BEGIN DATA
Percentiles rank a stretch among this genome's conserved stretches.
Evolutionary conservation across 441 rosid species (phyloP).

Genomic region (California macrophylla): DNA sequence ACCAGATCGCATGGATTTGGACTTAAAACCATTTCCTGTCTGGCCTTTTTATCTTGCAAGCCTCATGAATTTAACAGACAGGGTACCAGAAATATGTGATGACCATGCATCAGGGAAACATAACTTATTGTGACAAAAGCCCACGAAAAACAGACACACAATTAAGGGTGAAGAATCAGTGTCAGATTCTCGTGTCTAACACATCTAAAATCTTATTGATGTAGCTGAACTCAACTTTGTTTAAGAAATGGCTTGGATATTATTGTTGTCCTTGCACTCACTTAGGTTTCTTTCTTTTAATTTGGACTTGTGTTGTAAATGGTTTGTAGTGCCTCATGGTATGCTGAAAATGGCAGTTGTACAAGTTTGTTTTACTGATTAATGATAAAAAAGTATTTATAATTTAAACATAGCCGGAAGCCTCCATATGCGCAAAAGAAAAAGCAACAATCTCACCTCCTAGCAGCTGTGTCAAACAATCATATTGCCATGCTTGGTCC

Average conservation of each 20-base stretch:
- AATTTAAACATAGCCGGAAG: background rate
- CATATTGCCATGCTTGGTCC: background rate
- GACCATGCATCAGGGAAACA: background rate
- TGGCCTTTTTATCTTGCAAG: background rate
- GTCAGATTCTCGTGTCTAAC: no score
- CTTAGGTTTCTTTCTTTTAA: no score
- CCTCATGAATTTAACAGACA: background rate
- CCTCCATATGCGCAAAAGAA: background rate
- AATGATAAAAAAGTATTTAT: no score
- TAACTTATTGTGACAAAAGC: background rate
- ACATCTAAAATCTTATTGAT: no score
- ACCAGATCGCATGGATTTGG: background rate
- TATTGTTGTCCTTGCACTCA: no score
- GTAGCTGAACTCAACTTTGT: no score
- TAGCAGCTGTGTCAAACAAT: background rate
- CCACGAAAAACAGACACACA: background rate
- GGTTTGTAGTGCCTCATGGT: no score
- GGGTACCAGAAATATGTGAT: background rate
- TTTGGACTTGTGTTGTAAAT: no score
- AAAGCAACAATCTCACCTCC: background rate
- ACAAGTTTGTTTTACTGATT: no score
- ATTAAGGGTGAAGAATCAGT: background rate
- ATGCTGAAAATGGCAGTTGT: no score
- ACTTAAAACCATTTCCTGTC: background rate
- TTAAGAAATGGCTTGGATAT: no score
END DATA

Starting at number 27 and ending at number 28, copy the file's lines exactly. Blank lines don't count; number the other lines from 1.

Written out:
- ATGCTGAAAATGGCAGTTGT: no score
- ACTTAAAACCATTTCCTGTC: background rate